Reading has multiple benefits! To name a few it can help boost your mental health, it’s the ultimate relaxation, helps you understand history, develop your imagination and creativity, and opens up new avenues of learning. The benefits of reading help you give direction and help you become successful in life.
And the best part? You get all these benefits while enjoying it!
We know it can be daunting to decide what to read. We’re happy to help! We have made a list of recommended reads suitable for grade 12 students who are ready to jump into intensive reading.
Download the checklist at the end to track your reading list.
Once you’ve finished our top picks? Fret not! We have an extensive list of books at the bottom for you bibliophiles.
We have come up with top ten reads for this summer:
- Frankenstein by Mary Shelley
“Every book that has been written about artificial intelligence since Frankenstein owes something to Mary Shelley. I found the relationship between monster and creator compelling and fascinating”
- The Guardian, dated August 6, 2014
- The Adventures of Huckleberry Finn by Mark Twain
“Someone who likes suspense and adventure books would really enjoy this. It also helps to have a good sense of humour.”
- The Guardian, dated March 4, 2012
- Petals of Blood by Ngũgĩ wa Thiong’o
“A compelling novel about the tragedy of corrupting power, set in post-independence Kenya…Ngugi writes with passion about every form, shape and colour which power can take.”
- Sunday Times
- Cat on a Hot Tin Roof by Tennessee Williams
“Tennessee Williams’s 1955 masterpiece shows you a Mississippi world awash with whisky and lies. Brick – former college football star and impotent husband of Maggie the Cat – would rather numb himself to oblivion with booze than own up to the real nature of his relationship with his dead friend Skipper.”
- Review on independent.co
- The Trials of Brother Jero and Jero’s Metamorphosis by Wole Soyinka
“(The play is) a broad spoof of a religious humbug, a con man of prophecy who lives by mulcting his worshipers, or ‘customers,’ as he calls them in moments of absent-minded lucidity.”
- Review in Time magazine
- The Changeling by Thomas Middleton and William Rowley
“This punchy cocktail of modern parenting and ancient magic taps into contemporary unease and age-old fears. It follows Apollo Kagwa and Emma Valentine, who fall in love in a New York library and have a child. Parenthood’s feverish early days end in an act of brutal violence, and suddenly the anxieties of fatherhood, race, money are dwarfed by otherworldly peril.”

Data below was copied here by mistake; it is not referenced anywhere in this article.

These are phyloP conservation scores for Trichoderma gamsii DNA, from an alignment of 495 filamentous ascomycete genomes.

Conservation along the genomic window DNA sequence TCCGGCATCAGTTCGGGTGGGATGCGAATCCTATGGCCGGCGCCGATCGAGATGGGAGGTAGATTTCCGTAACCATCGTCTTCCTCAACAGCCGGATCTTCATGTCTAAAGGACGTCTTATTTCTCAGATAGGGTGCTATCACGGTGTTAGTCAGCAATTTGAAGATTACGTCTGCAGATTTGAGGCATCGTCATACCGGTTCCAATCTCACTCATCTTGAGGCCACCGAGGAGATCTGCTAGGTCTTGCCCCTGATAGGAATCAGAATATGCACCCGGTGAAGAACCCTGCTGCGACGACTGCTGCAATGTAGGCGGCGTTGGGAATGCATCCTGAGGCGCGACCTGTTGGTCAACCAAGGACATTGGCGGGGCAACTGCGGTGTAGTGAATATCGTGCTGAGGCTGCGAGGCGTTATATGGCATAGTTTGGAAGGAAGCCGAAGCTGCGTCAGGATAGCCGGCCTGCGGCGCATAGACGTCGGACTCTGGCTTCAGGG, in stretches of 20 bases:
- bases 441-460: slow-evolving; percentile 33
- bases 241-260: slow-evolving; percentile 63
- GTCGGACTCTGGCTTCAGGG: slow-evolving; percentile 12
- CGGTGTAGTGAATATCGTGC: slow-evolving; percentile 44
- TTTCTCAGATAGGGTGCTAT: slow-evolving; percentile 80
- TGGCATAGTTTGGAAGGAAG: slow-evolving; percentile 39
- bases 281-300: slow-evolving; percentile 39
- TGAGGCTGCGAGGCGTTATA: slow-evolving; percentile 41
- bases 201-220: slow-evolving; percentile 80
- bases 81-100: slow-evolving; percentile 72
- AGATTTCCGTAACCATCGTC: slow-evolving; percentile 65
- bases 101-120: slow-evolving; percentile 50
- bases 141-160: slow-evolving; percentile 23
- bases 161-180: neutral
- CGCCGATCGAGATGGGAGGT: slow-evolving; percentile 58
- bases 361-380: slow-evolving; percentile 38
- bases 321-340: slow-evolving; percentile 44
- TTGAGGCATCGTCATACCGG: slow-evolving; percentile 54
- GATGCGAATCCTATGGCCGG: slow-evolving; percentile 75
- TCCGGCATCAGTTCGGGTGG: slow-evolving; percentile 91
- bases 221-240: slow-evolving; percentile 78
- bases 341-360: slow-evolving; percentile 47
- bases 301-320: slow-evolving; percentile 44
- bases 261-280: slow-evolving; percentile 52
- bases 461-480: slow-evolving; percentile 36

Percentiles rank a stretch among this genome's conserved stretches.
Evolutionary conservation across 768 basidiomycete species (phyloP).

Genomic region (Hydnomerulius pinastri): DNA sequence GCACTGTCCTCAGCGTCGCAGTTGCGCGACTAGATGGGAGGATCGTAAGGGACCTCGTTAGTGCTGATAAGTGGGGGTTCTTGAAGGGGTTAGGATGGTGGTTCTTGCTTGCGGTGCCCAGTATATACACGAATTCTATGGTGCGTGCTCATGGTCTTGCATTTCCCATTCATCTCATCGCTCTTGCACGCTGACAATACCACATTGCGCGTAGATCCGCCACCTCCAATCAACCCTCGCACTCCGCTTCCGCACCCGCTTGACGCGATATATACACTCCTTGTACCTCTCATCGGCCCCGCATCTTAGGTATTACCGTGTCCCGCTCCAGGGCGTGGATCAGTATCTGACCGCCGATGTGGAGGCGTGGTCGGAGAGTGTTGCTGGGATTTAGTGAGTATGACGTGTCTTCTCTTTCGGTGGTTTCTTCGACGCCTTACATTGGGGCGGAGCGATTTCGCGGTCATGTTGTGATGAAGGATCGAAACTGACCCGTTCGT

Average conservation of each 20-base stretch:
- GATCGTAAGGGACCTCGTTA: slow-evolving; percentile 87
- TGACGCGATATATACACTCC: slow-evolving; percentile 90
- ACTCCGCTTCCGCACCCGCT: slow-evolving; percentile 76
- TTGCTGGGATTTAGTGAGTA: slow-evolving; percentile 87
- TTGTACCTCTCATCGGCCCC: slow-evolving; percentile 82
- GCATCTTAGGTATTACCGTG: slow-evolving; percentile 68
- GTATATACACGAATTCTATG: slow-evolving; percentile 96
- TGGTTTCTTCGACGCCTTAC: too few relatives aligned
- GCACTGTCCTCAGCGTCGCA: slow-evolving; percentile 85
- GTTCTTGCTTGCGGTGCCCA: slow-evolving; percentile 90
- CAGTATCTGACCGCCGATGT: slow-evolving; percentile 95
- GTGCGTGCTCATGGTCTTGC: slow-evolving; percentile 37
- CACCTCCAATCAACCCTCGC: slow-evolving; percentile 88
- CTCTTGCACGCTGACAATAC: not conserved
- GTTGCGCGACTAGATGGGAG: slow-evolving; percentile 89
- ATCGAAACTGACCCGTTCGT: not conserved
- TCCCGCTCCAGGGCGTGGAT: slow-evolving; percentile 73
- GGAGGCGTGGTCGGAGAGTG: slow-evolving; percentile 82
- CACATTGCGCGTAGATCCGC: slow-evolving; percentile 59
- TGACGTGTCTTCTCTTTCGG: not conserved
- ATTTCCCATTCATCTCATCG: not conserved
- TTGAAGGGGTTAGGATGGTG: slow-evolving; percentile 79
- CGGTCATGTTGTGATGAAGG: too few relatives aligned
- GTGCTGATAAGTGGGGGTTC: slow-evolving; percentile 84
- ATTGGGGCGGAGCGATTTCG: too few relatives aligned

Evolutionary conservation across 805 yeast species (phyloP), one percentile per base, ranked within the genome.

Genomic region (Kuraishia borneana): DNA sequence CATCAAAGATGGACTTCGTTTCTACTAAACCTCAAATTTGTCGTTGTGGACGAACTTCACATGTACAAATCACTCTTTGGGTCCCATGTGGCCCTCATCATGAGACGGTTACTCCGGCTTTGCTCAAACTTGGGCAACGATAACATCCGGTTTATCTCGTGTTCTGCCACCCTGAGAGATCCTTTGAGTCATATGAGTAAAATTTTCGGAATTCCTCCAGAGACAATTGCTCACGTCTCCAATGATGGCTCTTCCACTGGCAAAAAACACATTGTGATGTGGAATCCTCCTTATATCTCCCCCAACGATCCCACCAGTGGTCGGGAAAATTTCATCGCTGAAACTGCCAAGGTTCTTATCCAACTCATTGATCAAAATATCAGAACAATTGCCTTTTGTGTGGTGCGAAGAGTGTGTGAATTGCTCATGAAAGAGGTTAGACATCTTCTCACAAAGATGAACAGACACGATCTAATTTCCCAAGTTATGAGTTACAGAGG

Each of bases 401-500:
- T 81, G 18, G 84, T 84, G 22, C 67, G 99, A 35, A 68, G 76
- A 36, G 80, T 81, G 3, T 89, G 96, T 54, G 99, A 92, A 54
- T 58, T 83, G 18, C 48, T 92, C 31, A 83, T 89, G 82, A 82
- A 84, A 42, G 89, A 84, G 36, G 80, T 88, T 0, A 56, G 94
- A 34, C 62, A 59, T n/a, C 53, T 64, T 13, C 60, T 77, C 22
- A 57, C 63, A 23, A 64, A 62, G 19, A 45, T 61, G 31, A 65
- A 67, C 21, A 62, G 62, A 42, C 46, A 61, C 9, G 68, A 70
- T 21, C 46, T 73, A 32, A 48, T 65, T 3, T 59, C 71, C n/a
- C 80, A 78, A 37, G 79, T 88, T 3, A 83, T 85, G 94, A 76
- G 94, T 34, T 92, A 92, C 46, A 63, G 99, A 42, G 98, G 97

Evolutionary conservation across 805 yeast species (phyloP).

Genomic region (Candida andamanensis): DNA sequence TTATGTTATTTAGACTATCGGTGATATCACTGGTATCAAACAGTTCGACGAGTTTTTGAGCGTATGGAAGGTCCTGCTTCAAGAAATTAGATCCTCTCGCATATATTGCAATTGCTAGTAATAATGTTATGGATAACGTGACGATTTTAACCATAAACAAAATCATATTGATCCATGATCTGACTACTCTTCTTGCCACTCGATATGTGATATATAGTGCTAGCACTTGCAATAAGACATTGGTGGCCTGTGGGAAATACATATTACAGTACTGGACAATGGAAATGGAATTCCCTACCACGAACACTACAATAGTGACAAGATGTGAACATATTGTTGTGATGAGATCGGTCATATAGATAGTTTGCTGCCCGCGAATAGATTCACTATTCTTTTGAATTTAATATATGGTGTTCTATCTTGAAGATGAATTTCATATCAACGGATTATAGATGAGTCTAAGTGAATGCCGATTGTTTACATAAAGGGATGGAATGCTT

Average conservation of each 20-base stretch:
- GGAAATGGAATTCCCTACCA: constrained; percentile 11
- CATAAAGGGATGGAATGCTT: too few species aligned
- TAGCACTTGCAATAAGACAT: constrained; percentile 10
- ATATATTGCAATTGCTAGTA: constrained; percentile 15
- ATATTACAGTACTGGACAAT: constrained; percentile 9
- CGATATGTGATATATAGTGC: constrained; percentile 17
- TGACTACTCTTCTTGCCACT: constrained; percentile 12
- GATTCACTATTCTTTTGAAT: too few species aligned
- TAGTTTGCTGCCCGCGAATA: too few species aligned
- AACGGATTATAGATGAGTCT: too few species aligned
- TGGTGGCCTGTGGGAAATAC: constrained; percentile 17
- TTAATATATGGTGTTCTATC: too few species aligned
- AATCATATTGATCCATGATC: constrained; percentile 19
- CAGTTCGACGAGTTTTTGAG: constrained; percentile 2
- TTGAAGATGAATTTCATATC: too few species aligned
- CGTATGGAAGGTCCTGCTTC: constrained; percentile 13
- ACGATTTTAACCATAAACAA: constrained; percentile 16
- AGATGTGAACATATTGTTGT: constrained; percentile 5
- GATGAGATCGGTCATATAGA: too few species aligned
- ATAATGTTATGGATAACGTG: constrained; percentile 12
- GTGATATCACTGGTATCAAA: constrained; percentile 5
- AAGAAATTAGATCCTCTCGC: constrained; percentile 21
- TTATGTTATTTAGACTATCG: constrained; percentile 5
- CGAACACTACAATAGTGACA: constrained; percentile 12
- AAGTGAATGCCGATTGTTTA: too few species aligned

- The Guardian, dated September 1 , 2018
- Crime and Punishment by Fyodor Dostoevsky
“Crime and Punishment” is about many things—the psychology of crime, the destiny of families, the vanity and anguish of single men adrift. But, midway through the book, Dostoyevsky’s writerly exuberance allayed my worries. He’s an inspired entertainer, with his own hectic style of comedy. His characters show up reciting their troubles and lineages, their lives “hanging out on their tongues,” as the critic V. S. Pritchett put it.”
- Review in The New Yorker
- Beloved by Toni Morrison
“Beloved” is one of the few American novels that take every natural element of the novel form and exploit it thoroughly, but in balance with all the other elements. The result is that it is dense but not long, dramatic but not melodramatic, particular and universal, shocking but reassuring, new but at the same time closely connected to the tradition of the novel, and likely to mould or change a reader’s sense of the world.”
- The Guardian, dated July 8, 2006
- Midnight’s Children by Salman Rushdie
“What makes Midnight’s Children so extraordinarily important, and moreover (for literary importance isn’t always matched by a fetching readability), what makes it so vertiginously exciting a reading experience, is the way it takes in not just the whole apple cart of India and the problem of being a novel about India but also, and this with the unflagging zest of a Tristram Shandy, the business of being a novel at all.”
- Review published in TLT on 8 March 1981 after book’s release
- Things Fall Apart by Chinua Achebe
“If you don’t like someone’s story,” Chinua Achebe told The Paris Review in 1994, “write your own.”
In his first novel and masterpiece, “Things Fall Apart” (1958), Mr. Achebe…did exactly that. In calm and exacting prose, he examined a tribal society fracturing under the abuses of colonialism…In many respects “Things Fall Apart” is the “To Kill A Mockingbird” of African literature: accessible but stinging, its layers peeling over the course of multiple readings. “
- From the New York Times
We’ve also designed a printable version of our Top 10 reading list to help you track your progress and reflect on the book(s) as you read.
You can download it using the button below. Feel free to print and share with your friends too.